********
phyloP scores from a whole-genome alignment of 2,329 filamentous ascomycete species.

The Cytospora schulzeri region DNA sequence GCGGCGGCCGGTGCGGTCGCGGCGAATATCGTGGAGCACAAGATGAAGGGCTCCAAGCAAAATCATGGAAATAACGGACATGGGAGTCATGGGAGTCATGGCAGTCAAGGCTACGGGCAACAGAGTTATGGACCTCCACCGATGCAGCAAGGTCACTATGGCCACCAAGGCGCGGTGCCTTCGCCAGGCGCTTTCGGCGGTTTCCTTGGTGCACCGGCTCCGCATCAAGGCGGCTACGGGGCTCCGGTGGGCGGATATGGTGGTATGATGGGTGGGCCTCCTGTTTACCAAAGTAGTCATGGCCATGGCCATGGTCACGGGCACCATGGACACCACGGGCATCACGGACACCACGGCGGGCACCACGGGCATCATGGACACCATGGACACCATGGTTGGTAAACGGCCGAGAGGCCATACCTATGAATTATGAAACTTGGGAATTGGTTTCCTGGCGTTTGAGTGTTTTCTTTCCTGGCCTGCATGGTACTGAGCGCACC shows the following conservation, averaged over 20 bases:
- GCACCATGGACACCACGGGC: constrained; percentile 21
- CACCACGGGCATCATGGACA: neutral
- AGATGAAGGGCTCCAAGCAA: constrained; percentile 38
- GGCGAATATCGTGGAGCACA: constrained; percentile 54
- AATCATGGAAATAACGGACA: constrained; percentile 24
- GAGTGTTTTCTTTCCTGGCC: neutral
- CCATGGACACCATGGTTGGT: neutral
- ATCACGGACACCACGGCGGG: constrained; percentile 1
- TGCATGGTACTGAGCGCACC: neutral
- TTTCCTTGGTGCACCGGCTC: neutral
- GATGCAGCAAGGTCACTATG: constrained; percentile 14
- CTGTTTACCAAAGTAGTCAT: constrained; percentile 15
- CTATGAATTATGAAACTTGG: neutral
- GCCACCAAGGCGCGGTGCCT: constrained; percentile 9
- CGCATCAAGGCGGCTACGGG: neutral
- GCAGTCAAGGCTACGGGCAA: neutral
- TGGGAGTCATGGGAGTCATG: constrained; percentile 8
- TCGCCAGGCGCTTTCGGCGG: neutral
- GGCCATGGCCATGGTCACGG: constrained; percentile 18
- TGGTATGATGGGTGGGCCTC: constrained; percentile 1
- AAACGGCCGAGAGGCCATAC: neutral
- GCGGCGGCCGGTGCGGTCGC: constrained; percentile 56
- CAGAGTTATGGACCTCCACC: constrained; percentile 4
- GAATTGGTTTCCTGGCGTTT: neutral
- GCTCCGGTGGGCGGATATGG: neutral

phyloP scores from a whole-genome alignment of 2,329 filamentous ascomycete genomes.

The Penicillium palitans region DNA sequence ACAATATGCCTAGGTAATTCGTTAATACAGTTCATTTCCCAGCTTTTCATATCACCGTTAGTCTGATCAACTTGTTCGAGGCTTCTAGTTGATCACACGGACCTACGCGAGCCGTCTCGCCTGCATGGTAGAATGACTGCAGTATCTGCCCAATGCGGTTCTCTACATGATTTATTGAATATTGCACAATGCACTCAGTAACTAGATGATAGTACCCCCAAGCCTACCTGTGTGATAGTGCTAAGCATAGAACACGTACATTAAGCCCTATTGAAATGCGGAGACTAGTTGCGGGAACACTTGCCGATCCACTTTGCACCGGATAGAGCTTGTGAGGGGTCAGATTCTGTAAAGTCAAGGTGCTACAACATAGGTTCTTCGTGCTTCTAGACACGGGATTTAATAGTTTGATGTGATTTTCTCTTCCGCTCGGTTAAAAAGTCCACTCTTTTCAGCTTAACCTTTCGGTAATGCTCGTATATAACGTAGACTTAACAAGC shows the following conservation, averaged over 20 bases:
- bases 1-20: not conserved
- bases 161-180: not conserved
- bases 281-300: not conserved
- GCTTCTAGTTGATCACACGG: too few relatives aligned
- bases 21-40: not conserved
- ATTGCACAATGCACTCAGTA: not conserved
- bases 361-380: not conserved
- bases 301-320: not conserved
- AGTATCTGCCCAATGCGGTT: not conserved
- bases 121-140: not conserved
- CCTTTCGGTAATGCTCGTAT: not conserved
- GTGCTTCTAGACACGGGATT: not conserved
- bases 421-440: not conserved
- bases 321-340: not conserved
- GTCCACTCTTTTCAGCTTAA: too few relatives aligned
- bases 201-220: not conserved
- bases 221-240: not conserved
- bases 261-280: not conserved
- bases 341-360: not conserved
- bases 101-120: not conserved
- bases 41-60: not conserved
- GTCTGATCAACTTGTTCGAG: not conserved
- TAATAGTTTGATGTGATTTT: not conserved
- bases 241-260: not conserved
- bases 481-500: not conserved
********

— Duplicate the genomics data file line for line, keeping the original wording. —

phyloP scores from a whole-genome alignment of 2,329 filamentous ascomycete species.

The Cytospora schulzeri region DNA sequence GCGGCGGCCGGTGCGGTCGCGGCGAATATCGTGGAGCACAAGATGAAGGGCTCCAAGCAAAATCATGGAAATAACGGACATGGGAGTCATGGGAGTCATGGCAGTCAAGGCTACGGGCAACAGAGTTATGGACCTCCACCGATGCAGCAAGGTCACTATGGCCACCAAGGCGCGGTGCCTTCGCCAGGCGCTTTCGGCGGTTTCCTTGGTGCACCGGCTCCGCATCAAGGCGGCTACGGGGCTCCGGTGGGCGGATATGGTGGTATGATGGGTGGGCCTCCTGTTTACCAAAGTAGTCATGGCCATGGCCATGGTCACGGGCACCATGGACACCACGGGCATCACGGACACCACGGCGGGCACCACGGGCATCATGGACACCATGGACACCATGGTTGGTAAACGGCCGAGAGGCCATACCTATGAATTATGAAACTTGGGAATTGGTTTCCTGGCGTTTGAGTGTTTTCTTTCCTGGCCTGCATGGTACTGAGCGCACC shows the following conservation, averaged over 20 bases:
- GCACCATGGACACCACGGGC: constrained; percentile 21
- CACCACGGGCATCATGGACA: neutral
- AGATGAAGGGCTCCAAGCAA: constrained; percentile 38
- GGCGAATATCGTGGAGCACA: constrained; percentile 54
- AATCATGGAAATAACGGACA: constrained; percentile 24
- GAGTGTTTTCTTTCCTGGCC: neutral
- CCATGGACACCATGGTTGGT: neutral
- ATCACGGACACCACGGCGGG: constrained; percentile 1
- TGCATGGTACTGAGCGCACC: neutral
- TTTCCTTGGTGCACCGGCTC: neutral
- GATGCAGCAAGGTCACTATG: constrained; percentile 14
- CTGTTTACCAAAGTAGTCAT: constrained; percentile 15
- CTATGAATTATGAAACTTGG: neutral
- GCCACCAAGGCGCGGTGCCT: constrained; percentile 9
- CGCATCAAGGCGGCTACGGG: neutral
- GCAGTCAAGGCTACGGGCAA: neutral
- TGGGAGTCATGGGAGTCATG: constrained; percentile 8
- TCGCCAGGCGCTTTCGGCGG: neutral
- GGCCATGGCCATGGTCACGG: constrained; percentile 18
- TGGTATGATGGGTGGGCCTC: constrained; percentile 1
- AAACGGCCGAGAGGCCATAC: neutral
- GCGGCGGCCGGTGCGGTCGC: constrained; percentile 56
- CAGAGTTATGGACCTCCACC: constrained; percentile 4
- GAATTGGTTTCCTGGCGTTT: neutral
- GCTCCGGTGGGCGGATATGG: neutral

phyloP scores from a whole-genome alignment of 2,329 filamentous ascomycete genomes.

The Penicillium palitans region DNA sequence ACAATATGCCTAGGTAATTCGTTAATACAGTTCATTTCCCAGCTTTTCATATCACCGTTAGTCTGATCAACTTGTTCGAGGCTTCTAGTTGATCACACGGACCTACGCGAGCCGTCTCGCCTGCATGGTAGAATGACTGCAGTATCTGCCCAATGCGGTTCTCTACATGATTTATTGAATATTGCACAATGCACTCAGTAACTAGATGATAGTACCCCCAAGCCTACCTGTGTGATAGTGCTAAGCATAGAACACGTACATTAAGCCCTATTGAAATGCGGAGACTAGTTGCGGGAACACTTGCCGATCCACTTTGCACCGGATAGAGCTTGTGAGGGGTCAGATTCTGTAAAGTCAAGGTGCTACAACATAGGTTCTTCGTGCTTCTAGACACGGGATTTAATAGTTTGATGTGATTTTCTCTTCCGCTCGGTTAAAAAGTCCACTCTTTTCAGCTTAACCTTTCGGTAATGCTCGTATATAACGTAGACTTAACAAGC shows the following conservation, averaged over 20 bases:
- bases 1-20: not conserved
- bases 161-180: not conserved
- bases 281-300: not conserved
- GCTTCTAGTTGATCACACGG: too few relatives aligned
- bases 21-40: not conserved
- ATTGCACAATGCACTCAGTA: not conserved
- bases 361-380: not conserved
- bases 301-320: not conserved
- AGTATCTGCCCAATGCGGTT: not conserved
- bases 121-140: not conserved
- CCTTTCGGTAATGCTCGTAT: not conserved
- GTGCTTCTAGACACGGGATT: not conserved
- bases 421-440: not conserved
- bases 321-340: not conserved
- GTCCACTCTTTTCAGCTTAA: too few relatives aligned
- bases 201-220: not conserved
- bases 221-240: not conserved
- bases 261-280: not conserved
- bases 341-360: not conserved
- bases 101-120: not conserved
- bases 41-60: not conserved
- GTCTGATCAACTTGTTCGAG: not conserved
- TAATAGTTTGATGTGATTTT: not conserved
- bases 241-260: not conserved
- bases 481-500: not conserved